• 7
    Beware that input.Count should be more than 1. – Youngjae Aug 5 '14 at 11:43

I think that the cleanest way to create a comma-separated list of string values is simply:

string.Join<string>(",", stringEnumerable);

Here is a full example:

IEnumerable<string> stringEnumerable= new List<string>();
stringList.Add("Comma");
stringList.Add("Separated");

string.Join<string>(",", stringEnumerable);

There is no need to make a helper function, this is built into .NET 4.0 and above.

  • 4
    Note that this is applicable starting with .NET 4 (as Xavier pointed out in his answer). – Derek Morrison Feb 29 '12 at 16:19
  • From the standpoint of .NET 4 newbie with less than a month's experience this answer was a nice combination of correctness and succinctness – George Jempty Apr 4 '14 at 14:45

Here's another extension method:

    public static string Join(this IEnumerable<string> source, string separator)
    {
        return string.Join(separator, source);
    }

Since I reached here while searching to join on a specific property of a list of objects (and not the ToString() of it) here's an addition to the accepted answer:

var commaDelimited = string.Join(",", students.Where(i => i.Category == studentCategory)
                                 .Select(i => i.FirstName));

Arriving a little late to this discussion but this is my contribution fwiw. I have an IList<Guid> OrderIds to be converted to a CSV string but following is generic and works unmodified with other types:

string csv = OrderIds.Aggregate(new StringBuilder(),
             (sb, v) => sb.Append(v).Append(","),
             sb => {if (0 < sb.Length) sb.Length--; return sb.ToString();});

Short and sweet, uses StringBuilder for constructing new string, shrinks StringBuilder length by one to remove last comma and returns CSV string.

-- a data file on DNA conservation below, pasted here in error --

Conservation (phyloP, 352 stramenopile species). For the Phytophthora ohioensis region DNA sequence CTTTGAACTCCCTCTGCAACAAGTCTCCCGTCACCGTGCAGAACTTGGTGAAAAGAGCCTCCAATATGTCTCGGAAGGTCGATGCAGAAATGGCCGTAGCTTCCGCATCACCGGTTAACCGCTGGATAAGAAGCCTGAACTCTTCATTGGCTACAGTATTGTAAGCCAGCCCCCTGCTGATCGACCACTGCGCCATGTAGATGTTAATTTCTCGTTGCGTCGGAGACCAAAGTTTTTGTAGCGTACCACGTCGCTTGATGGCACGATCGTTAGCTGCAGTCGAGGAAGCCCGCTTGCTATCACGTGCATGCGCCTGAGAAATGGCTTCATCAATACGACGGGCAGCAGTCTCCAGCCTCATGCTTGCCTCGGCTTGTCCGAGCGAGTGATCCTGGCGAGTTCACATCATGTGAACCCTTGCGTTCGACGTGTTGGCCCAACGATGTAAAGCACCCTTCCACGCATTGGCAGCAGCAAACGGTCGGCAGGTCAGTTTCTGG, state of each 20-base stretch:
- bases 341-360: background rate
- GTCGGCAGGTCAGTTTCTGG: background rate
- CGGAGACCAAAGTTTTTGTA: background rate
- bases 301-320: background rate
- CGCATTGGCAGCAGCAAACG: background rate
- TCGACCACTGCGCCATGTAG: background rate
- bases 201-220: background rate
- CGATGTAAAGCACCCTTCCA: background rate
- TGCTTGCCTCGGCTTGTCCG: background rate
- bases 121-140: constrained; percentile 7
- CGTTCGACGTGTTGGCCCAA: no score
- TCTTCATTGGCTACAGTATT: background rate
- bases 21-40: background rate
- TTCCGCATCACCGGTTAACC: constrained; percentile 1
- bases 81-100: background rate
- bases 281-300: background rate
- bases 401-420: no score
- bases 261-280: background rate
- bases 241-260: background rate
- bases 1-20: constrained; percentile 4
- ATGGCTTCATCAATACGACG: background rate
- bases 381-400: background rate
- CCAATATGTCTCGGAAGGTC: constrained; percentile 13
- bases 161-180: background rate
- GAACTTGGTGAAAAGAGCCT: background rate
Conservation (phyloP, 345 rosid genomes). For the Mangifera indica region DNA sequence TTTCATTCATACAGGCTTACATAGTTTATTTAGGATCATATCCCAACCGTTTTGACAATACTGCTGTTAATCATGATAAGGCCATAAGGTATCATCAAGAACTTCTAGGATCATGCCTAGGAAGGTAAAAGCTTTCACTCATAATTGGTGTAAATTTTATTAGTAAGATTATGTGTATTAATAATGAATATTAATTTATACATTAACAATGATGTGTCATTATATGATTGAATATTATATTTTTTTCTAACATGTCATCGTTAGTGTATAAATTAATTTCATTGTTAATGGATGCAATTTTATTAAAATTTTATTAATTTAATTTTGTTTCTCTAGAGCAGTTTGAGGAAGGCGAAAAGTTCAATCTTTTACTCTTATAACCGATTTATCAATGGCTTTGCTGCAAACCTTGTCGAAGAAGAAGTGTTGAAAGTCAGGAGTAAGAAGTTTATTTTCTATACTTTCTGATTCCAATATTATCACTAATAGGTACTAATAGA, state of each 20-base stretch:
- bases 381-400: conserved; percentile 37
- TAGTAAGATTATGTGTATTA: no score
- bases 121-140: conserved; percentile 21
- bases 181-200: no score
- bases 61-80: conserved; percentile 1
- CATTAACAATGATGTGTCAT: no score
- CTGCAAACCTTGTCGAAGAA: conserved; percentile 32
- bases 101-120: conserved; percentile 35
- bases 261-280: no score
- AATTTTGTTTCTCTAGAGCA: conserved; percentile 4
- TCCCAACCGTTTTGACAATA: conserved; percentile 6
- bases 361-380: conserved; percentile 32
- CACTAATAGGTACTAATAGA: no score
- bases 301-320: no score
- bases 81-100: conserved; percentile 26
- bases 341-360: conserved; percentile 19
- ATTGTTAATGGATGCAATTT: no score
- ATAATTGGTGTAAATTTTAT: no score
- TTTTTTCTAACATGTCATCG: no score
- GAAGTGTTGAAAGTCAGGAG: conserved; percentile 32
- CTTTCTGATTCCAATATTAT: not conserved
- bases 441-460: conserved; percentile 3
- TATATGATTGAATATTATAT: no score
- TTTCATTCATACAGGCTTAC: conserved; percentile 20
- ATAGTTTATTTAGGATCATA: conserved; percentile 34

I've updated this to use multiple Append()'s to add string + comma. From James' feedback I used Reflector to have a look at StringBuilder.AppendFormat(). Turns out AppendFormat() uses a StringBuilder to construct the format string which makes it less efficient in this context than just using multiple Appends()'s.

  • Gazumped, thanks Xavier I wasn't aware of that update in .Net4. The project I'm working on hasn't made the leap yet so I'll keep using my now pedestrian example in the meantime. – David Clarke Jun 18 '10 at 3:52
  • 2
    This will fail with a zero-item IEnumerable source. sb.Length-- needs a bounds check. – James Dunne Jun 22 '10 at 16:37
  • Nice catch thanks James, in the context where I'm using this I'm "guaranteed" to have at least one OrderId. I've updated both the example and my own code to include the bounds check (just to be sure). – David Clarke Jun 25 '10 at 0:36
  • @James I think calling sb.Length-- a hack is a little harsh. Effectively I'm just avoiding your "if (notdone)" test until the end rather than doing it in each iteration. – David Clarke Jun 25 '10 at 1:14
  • @david.clarke No I don't think it's too harsh; a StringBuilder is meant to be used most optimally by just doing Append() operations until your string is complete. I'm not sure why you seem to imply you are gaining anything here by avoiding the if (notdone) test until the end. The notdone variable stores the last result of MoveNext() which is called anyway on the IEnumerable interface in both of these solutions. – James Dunne Jun 26 '10 at 20:02

Something a bit fugly, but it works:

string divisionsCSV = String.Join(",", ((List<IDivisionView>)divisions).ConvertAll<string>(d => d.DivisionID.ToString("b")).ToArray());

Gives you a CSV from a List after you give it the convertor (in this case d => d.DivisionID.ToString("b")).

Hacky but works - could be made into an extension method perhaps?

Here's the way I did it, using the way I have done it in other languages:

private string ToStringList<T>(IEnumerable<T> list, string delimiter)
{
  var sb = new StringBuilder();
  string separator = String.Empty;
  foreach (T value in list)
  {
    sb.Append(separator).Append(value);
    separator = delimiter;
  }
  return sb.ToString();
}

Specific need when we should surround by ', by ex:

        string[] arr = { "jj", "laa", "123" };
        List<string> myList = arr.ToList();

        // 'jj', 'laa', '123'
        Console.WriteLine(string.Join(", ",
            myList.ConvertAll(m =>
                string.Format("'{0}'", m)).ToArray()));

Comparing by performance the winner is "Loop it, Join it, and do back step". Actually "enumerable and manual move next" is the same good (consider stddev).

BenchmarkDotNet=v0.10.5, OS=Windows 10.0.14393
Processor=Intel Core i5-2500K CPU 3.30GHz (Sandy Bridge), ProcessorCount=4
Frequency=3233539 Hz, Resolution=309.2587 ns, Timer=TSC
  [Host] : Clr 4.0.30319.42000, 64bit RyuJIT-v4.6.1637.0
  Clr    : Clr 4.0.30319.42000, 64bit RyuJIT-v4.6.1637.0